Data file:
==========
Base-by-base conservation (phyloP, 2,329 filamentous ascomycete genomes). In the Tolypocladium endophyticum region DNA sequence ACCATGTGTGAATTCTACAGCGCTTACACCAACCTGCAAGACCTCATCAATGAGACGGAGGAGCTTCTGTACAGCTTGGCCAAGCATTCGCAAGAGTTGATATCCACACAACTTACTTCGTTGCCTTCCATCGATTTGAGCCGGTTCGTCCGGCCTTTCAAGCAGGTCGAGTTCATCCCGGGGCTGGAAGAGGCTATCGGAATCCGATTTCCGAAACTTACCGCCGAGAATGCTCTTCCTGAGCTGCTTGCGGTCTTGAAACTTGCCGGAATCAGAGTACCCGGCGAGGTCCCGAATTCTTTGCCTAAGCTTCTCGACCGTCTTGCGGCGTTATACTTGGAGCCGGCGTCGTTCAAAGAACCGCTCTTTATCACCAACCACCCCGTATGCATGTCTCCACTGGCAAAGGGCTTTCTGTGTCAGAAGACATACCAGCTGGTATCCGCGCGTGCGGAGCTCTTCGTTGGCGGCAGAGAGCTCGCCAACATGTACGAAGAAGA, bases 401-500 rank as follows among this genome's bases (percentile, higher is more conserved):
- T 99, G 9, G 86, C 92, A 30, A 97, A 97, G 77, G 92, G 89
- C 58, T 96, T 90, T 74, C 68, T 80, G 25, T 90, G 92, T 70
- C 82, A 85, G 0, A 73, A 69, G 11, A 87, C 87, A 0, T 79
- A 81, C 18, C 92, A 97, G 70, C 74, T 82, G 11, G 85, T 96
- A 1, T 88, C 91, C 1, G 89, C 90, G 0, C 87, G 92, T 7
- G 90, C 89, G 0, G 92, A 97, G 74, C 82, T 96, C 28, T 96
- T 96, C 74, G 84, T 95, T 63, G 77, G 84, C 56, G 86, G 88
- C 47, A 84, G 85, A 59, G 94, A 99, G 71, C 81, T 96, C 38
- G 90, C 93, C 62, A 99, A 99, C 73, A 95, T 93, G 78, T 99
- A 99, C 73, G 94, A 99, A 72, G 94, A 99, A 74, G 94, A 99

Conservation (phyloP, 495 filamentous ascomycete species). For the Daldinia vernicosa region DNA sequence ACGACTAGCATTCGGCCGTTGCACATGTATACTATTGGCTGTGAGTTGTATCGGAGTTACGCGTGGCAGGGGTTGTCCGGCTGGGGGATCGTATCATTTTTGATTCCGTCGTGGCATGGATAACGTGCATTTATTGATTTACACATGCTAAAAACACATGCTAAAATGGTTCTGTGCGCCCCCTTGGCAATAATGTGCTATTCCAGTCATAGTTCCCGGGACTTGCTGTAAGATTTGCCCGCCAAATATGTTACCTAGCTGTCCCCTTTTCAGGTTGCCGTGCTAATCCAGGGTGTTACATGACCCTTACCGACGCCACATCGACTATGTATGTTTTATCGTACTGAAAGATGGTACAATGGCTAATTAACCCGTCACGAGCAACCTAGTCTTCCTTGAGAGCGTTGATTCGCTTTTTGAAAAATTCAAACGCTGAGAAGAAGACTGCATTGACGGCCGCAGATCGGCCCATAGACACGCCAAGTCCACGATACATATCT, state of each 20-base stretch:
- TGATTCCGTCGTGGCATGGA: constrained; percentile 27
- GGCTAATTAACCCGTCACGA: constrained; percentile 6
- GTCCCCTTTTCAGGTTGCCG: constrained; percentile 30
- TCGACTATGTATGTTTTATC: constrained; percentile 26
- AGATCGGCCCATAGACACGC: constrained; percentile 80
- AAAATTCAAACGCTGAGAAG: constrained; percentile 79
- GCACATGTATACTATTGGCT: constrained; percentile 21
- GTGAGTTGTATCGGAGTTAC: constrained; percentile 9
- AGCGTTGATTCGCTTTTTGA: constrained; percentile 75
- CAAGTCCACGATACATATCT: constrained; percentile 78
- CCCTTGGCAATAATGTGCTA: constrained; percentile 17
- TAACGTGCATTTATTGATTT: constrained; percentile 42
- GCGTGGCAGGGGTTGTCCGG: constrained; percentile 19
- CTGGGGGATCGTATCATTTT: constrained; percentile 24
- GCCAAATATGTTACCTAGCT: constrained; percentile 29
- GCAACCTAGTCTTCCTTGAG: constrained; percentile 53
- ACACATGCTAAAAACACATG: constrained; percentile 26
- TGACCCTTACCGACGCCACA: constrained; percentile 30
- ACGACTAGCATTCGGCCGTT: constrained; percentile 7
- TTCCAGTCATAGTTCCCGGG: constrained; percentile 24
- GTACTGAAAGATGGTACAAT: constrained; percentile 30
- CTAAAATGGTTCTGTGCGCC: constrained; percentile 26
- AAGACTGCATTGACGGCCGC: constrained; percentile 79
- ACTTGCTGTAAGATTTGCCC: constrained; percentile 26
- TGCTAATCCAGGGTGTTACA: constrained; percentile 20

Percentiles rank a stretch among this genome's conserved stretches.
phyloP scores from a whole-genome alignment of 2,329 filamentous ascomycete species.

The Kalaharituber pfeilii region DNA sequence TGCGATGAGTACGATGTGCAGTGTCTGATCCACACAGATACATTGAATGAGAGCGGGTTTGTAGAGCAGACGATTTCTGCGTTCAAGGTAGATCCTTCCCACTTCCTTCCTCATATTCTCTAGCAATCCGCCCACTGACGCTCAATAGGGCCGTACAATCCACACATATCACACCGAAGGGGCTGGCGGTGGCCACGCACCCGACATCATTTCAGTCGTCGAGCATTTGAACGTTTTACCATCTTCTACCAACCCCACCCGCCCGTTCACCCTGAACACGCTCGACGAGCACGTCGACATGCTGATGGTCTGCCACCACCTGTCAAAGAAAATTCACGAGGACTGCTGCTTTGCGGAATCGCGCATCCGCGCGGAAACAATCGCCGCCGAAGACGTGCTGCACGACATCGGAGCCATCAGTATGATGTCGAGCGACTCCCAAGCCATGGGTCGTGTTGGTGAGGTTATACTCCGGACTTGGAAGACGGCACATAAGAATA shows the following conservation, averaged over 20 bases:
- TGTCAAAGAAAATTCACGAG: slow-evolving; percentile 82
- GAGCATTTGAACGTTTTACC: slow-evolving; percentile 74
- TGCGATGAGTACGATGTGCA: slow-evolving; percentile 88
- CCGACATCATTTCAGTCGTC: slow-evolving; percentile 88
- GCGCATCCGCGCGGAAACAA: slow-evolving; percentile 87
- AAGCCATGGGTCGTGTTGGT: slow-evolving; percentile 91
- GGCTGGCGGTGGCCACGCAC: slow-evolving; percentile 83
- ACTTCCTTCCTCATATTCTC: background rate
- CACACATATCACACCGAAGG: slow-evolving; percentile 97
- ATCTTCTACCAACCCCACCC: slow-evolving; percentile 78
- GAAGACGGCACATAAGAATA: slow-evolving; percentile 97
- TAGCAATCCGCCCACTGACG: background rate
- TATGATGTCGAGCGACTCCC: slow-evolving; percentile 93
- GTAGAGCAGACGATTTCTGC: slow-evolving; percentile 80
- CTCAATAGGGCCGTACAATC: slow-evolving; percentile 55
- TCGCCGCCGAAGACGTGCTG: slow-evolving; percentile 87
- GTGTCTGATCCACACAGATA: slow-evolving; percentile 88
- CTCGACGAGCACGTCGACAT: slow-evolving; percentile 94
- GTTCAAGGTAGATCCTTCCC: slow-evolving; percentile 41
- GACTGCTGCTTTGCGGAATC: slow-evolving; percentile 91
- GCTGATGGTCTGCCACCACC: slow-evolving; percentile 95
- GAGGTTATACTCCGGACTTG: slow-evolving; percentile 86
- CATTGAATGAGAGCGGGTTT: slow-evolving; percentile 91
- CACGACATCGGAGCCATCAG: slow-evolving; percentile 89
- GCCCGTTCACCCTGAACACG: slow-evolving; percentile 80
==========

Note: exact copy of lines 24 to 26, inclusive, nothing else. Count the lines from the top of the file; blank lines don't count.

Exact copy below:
- TAACGTGCATTTATTGATTT: constrained; percentile 42
- GCGTGGCAGGGGTTGTCCGG: constrained; percentile 19
- CTGGGGGATCGTATCATTTT: constrained; percentile 24